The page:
Tuesday, July 01, 2014

Christian? Hang onto your wallet

My daddy, who always carried his billfold in one of the breast pockets of his overalls, used to grab his chest sometimes when driving past business signs emblazoned with Bible verses and say, "If a guy tells you he's a Christian and you haven't asked, hang onto your wallet --- tight."

Not bad advice, and I kind of feel that way about, among others, Hobby Lobby, which won a notable Supreme Court case Monday; notable in the sense that the 5-4 decision established a precedent that publicly held corporations (and by implication sole proprietorships and partnerships) have religious rights, too. Those rights are limited at the moment to denying female employees access to company-sponsored insurance coverage for forms of contraception they disapprove of.

The contraceptive methods in question include so-called "morning after" pills and IUDs, both of which prevent fertilized eggs from implanting in a uterus. Although often called "abortifacients," abortion-causing, they are not technically that. The notion behind the objection is that a free-floating fertilized egg is somehow a little person with a soul.

The subtext is that women, if their genitalia are not carefully monitored by men, will use them for some recreational  purpose --- rather than breeding.

In Hobby Lobby's case, some 13,000 employees --- many of them women --- are involved. Most likely the government --- taxpayers in general --- now will pick up the cost of services denied by the two employers (and perhaps others in the future). In other words, taxpayers in general will subsidize the religious convictions of some private businesses as we already do those of churches and their subsidiary business concerns.


Although the language of the ruling apparently is intended to be restrictive --- to contraceptives and not to medical procedures in general; to "closely held" corporations with a limited number of stockholders --- it's the "personhood" precedent that many worry about.

Not, by that way, that private businesses meddling with the reproductive organs of female employees isn't adequate cause for concern.

But some, including dissenting Justice Ruth Bader Ginsburg and others, worry with a good deal of justification that "Christian" and perhaps other religiously-identified businesses now will assert their personhood and push to broaden the scope of religious exemptions; to establish judicially rights to discriminate against employees or customers on the basis, for example, of sexual orientation, race, religion and other factors.


I'm interested, too, in just exactly what a "Christian" business is --- and what sorts of hypocrisy hauling that concept into court will expose. Hobby Lobby, for example, announces quite often that it operates on "Biblical principles."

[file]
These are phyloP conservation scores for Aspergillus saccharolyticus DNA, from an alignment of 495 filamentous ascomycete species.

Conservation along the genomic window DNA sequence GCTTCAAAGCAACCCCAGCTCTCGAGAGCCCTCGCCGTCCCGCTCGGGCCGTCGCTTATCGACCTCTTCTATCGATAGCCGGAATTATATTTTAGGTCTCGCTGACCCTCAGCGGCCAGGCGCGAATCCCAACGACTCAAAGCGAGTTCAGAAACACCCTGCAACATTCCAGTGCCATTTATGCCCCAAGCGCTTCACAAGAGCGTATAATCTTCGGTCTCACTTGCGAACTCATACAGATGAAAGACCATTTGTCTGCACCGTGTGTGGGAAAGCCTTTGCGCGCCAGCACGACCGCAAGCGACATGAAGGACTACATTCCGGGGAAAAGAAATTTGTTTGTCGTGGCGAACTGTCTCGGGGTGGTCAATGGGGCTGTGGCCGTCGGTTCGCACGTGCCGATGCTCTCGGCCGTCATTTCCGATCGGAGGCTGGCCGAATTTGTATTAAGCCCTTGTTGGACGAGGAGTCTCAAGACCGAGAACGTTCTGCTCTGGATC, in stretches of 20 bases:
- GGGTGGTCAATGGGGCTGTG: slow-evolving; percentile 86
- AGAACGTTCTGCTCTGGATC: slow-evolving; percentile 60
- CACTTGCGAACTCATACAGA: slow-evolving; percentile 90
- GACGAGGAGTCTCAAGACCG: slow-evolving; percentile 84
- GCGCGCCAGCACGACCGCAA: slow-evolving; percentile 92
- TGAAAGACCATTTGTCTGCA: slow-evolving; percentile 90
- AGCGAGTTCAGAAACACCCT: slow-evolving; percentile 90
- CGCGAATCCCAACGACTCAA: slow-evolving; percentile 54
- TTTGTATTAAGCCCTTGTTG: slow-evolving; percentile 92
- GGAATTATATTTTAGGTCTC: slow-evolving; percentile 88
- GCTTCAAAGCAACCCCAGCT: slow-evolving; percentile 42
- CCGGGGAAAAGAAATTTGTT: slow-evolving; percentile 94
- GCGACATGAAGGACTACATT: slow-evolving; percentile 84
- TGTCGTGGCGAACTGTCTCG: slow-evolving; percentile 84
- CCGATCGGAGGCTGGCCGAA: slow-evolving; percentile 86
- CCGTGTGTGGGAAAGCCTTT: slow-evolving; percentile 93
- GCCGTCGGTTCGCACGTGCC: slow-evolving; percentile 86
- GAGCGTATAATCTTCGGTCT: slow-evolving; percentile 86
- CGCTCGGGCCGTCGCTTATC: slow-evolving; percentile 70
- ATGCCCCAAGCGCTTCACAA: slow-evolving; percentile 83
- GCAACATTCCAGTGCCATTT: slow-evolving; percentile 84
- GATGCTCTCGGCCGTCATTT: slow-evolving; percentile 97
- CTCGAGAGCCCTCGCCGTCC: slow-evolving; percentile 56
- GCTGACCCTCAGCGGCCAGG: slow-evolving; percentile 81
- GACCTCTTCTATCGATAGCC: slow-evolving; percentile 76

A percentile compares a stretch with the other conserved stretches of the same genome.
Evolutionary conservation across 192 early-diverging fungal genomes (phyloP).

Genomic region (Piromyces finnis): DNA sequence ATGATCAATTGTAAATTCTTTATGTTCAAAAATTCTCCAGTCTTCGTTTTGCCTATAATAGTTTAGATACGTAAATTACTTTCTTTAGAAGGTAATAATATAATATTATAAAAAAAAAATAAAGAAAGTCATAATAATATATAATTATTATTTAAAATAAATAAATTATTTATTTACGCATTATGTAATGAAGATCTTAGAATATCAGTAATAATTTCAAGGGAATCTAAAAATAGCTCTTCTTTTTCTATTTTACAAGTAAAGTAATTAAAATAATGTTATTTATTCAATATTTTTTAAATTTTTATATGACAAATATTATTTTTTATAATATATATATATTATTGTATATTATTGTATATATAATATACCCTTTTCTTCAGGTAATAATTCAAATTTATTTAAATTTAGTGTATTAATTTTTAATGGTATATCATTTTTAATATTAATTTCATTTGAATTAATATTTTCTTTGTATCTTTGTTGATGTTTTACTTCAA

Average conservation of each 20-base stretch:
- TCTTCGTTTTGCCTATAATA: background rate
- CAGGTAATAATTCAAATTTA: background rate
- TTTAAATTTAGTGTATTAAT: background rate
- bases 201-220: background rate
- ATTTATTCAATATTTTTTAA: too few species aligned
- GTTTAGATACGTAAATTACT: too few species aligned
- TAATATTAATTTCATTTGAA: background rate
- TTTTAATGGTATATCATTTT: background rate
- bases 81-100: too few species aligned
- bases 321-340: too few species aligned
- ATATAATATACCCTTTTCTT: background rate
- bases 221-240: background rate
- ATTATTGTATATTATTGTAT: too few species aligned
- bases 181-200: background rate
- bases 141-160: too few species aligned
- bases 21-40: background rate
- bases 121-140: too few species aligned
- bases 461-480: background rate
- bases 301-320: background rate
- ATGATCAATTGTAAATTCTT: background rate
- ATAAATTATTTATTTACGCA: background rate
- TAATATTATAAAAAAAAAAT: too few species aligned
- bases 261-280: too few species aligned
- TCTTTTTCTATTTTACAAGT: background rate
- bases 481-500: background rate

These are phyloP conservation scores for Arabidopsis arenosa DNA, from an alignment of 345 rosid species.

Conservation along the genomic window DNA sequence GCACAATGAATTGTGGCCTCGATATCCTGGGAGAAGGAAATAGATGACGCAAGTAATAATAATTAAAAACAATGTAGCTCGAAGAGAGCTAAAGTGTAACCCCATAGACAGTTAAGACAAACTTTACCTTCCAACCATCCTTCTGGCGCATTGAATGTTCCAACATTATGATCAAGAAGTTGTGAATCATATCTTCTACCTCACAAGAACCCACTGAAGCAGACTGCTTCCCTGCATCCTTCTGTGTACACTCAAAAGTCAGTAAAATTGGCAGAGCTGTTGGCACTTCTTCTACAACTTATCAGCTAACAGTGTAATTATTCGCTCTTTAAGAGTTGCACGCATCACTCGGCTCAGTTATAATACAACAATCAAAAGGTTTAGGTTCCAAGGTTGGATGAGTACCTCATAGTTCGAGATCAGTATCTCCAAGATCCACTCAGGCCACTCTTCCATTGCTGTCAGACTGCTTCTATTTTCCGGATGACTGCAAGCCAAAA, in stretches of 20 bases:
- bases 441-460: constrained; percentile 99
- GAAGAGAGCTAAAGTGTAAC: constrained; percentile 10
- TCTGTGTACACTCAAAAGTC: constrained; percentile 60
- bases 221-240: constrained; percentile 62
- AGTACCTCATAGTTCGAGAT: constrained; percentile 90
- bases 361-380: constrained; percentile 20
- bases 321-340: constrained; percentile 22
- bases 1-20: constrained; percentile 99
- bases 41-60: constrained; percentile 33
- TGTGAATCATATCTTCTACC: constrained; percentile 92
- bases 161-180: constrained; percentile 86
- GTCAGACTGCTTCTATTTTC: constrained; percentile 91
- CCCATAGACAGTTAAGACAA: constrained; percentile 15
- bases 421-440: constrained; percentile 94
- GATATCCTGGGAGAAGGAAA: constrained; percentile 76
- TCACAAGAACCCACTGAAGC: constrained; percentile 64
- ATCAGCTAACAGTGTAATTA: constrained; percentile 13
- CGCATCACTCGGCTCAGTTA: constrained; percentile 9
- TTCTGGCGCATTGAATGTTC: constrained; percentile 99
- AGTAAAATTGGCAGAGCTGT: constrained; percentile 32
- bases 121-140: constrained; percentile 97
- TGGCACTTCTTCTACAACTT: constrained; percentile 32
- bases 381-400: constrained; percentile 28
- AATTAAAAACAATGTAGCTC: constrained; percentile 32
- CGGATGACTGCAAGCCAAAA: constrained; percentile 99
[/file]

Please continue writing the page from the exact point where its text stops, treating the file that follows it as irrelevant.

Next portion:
Others have pointed out, however, that nearly all Hobby Lobby merchandise is produced by impoverished Southeast Asian workers in unregulated factories in societies, such as China --- where abortion is a government service and a major tool used to enforce the nation's "one-child" policy.

Then there's the inconvenient fact that the corporation's investment portfolio includes some of the companies that manufacture the contraceptives it categorizes as "unchristian."

So apparently, in Hobby Lobby's case, Biblical principles are conditional --- imposed or not based upon how they affect the bottom line.

Trotting out "Christian" in a business setting is akin to planting a "Jesus" insignia on your rear bumper --- be prepared for heightened scrutiny.

Personally, I'll just keep avoiding so far as possible commercial firms that make a big deal of their religiosity, as I've done for years with Hobby Lobby --- and follow Daddy's advice and keep a firm grip on my wallet, too. I've been prepared since childhood to anticipate the worst from loudly-proclaiming Christians, and see no reason to change that policy now.

1 comment:

Anonymous said...

Their 401 is not administered by them. it is managed by a fund manager that buys stock in a multitude of companies, based upon their earning capacity. with various types of birth control being widely available, even for free from some organizations, I find it ironic that some express their need for the convenience of being able to obtain it in the course of their normal routine. my contention is that with the ready availability of contraceptives, if I am being required to co share the cost of it through an insurance policy cost, or taxes, I'd prefer to be the reason for it's need. I take exception at someone demanding that I be financially involved in another's failure to practice self control or indiscretion for the sake of a minimal cost or inconvenience of one more shopping stop. a little intelligent abstinence works EVERY time.